Xan closed his eyes. Sue and Xan were starting to bicker—arguing about how exactly they were going to do the impossible—but Xan blocked out the commotion. He pressed his eyes shut tight and focused on his breathing, centering himself and pushing away all fear and doubt. He drew in Qi and pulled elemental water into himself to power his Jin. Suddenly, Xan could feel the water at the fountain. He knew exactly how much water there was. He opened his eyes and looked at the saplings.
“I can water the tree,” Xan said, interrupting the argument that had started raging between Sue and Cho.
“What?” they both said simultaneously.
“I can water the tree,” Xan replied calmly.
He pulled water Qi and, through sheer force of will, channeled the element to what he felt was the largest sapling. A thin tendril of water grew from the fountain, snaking out and arcing towards the saplings.
Sue and Cho stood with their mouths agape. “How?” Sue asked, sounding genuinely bewildered.
“I leveled up with Water, remember?” Xan said, voice strained with effort, sweat already beading on his forehead. “Can you grow the tree?” he asked.
A chime sounded, causing them to look around. Just then the first of the elementals came trundling down a path they hadn’t noticed before. The creature appeared to be made of vines and leaves. It moved directly at the trio at a steady ground eating pace.
Cho straightened and shrugged to loosen his shoulders. “Wood. I got this. Xan keep watering. Sue try to encourage the tree to grow.”
Xan readjusted his position so he could watch Cho while he manipulated the water flowing to the sapling. Cho quickly dropped into a deep metal stance. Xan heard the whisper of metal in his mind and Cho chopped his arm like he was throwing an axe. The wood simulacrum split down the middle like a giant white blade had chopped it in half.
Xan glanced over at Sue. Her hands glowed green as she infused wood Qi into the sapling. She was whispering as she worked. The tree might have grown a bit, but Xan couldn’t be sure.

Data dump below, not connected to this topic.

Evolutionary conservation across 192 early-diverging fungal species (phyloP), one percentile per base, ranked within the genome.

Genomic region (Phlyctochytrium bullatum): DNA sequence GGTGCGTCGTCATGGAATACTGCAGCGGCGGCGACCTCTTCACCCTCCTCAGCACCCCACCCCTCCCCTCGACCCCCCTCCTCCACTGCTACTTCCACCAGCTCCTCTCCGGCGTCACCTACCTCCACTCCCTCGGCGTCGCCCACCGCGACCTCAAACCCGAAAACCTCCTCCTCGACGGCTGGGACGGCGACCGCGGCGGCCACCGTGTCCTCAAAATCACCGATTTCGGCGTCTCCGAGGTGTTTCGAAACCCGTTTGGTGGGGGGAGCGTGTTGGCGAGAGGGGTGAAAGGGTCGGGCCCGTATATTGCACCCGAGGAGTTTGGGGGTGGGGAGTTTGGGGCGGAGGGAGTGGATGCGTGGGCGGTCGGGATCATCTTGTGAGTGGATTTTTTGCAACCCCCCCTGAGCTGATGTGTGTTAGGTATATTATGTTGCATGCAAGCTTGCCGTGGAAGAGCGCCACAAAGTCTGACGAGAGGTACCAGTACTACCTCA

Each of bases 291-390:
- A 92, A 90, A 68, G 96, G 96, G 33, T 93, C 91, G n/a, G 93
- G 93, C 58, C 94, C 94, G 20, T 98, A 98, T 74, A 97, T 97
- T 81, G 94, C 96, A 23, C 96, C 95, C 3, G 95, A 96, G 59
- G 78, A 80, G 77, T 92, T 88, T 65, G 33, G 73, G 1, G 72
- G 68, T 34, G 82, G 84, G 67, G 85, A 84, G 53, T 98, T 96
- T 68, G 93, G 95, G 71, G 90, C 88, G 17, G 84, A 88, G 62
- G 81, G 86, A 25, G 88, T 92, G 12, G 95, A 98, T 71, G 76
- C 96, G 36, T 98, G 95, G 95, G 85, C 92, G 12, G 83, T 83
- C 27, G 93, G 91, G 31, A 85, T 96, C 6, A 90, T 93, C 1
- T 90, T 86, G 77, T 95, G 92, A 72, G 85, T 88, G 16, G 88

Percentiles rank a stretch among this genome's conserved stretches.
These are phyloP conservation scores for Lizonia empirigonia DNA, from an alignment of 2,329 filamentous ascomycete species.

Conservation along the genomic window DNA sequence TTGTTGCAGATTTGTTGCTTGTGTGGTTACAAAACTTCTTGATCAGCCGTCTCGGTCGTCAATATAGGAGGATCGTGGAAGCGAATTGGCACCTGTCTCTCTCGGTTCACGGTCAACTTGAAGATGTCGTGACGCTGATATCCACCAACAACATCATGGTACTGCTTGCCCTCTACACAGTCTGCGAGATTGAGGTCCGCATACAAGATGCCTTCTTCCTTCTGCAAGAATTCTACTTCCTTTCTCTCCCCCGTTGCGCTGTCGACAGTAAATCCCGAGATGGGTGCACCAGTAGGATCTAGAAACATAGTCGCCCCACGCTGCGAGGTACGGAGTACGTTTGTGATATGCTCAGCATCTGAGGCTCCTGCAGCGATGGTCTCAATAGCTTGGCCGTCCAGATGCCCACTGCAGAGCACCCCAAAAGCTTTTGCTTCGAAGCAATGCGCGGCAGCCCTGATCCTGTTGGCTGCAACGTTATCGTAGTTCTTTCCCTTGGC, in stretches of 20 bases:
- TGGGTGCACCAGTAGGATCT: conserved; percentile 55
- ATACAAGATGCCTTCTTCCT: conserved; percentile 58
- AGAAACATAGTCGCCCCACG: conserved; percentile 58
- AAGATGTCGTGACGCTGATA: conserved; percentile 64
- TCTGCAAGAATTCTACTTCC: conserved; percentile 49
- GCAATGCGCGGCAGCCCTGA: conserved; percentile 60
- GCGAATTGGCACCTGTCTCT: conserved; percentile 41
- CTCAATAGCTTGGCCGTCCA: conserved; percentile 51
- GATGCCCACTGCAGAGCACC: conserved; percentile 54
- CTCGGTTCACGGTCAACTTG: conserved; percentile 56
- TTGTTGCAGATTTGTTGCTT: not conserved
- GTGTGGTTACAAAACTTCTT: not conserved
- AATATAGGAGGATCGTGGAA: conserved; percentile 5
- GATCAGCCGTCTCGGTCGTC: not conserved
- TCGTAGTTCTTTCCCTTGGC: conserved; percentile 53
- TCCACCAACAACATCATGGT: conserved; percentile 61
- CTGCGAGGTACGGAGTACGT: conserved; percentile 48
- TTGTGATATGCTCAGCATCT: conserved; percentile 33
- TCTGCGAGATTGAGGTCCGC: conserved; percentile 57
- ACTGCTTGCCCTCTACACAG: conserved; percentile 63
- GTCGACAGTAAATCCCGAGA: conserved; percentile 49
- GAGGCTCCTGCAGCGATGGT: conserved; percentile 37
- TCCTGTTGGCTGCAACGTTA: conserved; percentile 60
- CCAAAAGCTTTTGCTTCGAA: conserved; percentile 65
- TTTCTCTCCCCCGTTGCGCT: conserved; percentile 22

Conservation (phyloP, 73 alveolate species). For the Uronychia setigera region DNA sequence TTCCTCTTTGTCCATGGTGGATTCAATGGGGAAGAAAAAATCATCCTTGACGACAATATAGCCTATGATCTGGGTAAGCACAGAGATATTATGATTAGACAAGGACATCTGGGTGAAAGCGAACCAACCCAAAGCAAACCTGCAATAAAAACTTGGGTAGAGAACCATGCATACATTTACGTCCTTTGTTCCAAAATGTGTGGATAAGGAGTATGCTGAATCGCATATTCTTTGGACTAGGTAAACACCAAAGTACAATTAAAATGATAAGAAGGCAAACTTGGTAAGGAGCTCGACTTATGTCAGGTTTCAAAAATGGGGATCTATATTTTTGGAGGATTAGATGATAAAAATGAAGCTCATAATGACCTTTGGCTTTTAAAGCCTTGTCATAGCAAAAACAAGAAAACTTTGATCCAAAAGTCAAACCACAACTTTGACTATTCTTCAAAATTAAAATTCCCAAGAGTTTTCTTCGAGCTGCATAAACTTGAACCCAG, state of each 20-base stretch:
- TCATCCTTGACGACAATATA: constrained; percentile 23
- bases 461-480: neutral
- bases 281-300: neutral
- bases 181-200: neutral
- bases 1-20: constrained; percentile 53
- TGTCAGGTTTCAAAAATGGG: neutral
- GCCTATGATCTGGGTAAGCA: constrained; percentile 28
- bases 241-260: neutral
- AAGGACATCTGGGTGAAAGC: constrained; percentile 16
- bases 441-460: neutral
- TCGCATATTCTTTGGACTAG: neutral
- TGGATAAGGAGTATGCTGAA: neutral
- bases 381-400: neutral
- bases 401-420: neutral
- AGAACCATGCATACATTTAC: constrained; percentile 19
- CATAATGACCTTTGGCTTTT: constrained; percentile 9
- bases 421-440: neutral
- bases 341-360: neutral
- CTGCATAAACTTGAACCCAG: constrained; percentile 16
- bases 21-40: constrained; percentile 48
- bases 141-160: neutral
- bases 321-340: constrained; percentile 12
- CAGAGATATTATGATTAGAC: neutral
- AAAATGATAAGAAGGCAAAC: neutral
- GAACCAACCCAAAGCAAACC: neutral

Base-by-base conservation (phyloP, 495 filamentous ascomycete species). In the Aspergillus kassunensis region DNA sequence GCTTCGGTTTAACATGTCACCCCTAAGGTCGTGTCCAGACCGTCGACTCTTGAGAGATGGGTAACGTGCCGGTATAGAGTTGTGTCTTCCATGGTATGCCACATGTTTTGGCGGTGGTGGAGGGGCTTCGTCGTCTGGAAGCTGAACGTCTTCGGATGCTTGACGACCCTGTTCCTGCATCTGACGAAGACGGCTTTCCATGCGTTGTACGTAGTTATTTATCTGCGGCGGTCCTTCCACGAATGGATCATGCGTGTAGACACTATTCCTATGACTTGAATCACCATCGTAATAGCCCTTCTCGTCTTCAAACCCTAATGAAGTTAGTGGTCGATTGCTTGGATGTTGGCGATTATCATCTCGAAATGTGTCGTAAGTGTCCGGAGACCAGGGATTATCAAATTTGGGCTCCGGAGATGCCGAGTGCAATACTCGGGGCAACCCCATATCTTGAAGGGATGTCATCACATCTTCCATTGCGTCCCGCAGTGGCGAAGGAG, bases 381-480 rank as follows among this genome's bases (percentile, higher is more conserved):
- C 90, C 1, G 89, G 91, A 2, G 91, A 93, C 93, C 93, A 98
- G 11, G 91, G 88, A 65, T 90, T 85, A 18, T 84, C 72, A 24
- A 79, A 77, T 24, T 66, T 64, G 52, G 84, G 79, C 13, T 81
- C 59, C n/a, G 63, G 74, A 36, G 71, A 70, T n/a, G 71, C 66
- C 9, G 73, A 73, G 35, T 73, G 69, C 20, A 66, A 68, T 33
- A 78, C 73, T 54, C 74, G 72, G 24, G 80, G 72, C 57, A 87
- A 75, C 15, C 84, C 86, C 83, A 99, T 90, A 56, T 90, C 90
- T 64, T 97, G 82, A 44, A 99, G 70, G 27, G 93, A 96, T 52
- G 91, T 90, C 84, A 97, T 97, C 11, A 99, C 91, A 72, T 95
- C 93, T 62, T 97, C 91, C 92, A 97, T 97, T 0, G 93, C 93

“Can you bring more water?” Sue asked. “The tree is going to need a lot to grow that quickly.”
Xan shook his head. “This is as fast as I can pull it. Any more and the flow unravels.”
“We have another one coming. It’s a mudman,” Cho yelled. Xan glanced over at Cho as he made the wood whipping gesture. A verdant spike manifested and flew into the creation, impaling it.
“Good job.” Xan said, straining himself as he pulled more water for the tree. The flow was agonizingly slow. Desperately, he tried to wrangle more Qi. He tried to channel more elemental water. Nothing seemed to increase the flow of water from the feature to the tree.
“Xan!” Cho’s cry broke him out of his reverie. “We have a problem!”
A Spark of living flame was trundling up the path, red gold flames flickering around it in a halo. Cho was in water stance and threw a blue sphere at the incoming elemental construct. It impacted in a shower of blue and red sparks, but the Spark kept coming. Though Cho could channel water, it wasn’t his strongest element. For this test, Cho should have been more than a match, but somehow he wasn’t. “Xan? A little help here?” He called, worry etched into his voice.
With a grunt, Xan took the water-powered Qi and redirected it for a moment, hurling a glob of blue at the Spark. The creature vanished in a cloud of sparks. But there was something else, too. As the Spark vanished, Xan saw a plume of churning purple energy rise into the air before dissipating like morning fog on a hot day. He stared at where the Spark was. “Did you see that?”
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- Colorado Springs, Colorado, USA
I’ve been in Colorado since I was a young teenager. I live in the foothills of Pikes Peak with my wife, two children and various dogs and cats. I have a crazy technology background having founded several tech companies centering around human machine interfaces before I discovered a passion for writing.
When I’m not slinging the ink and trying to get paid to fabricate tales that entertain, I like to shoot competitively, drink craft beer, ride motorcycles and play games with friends.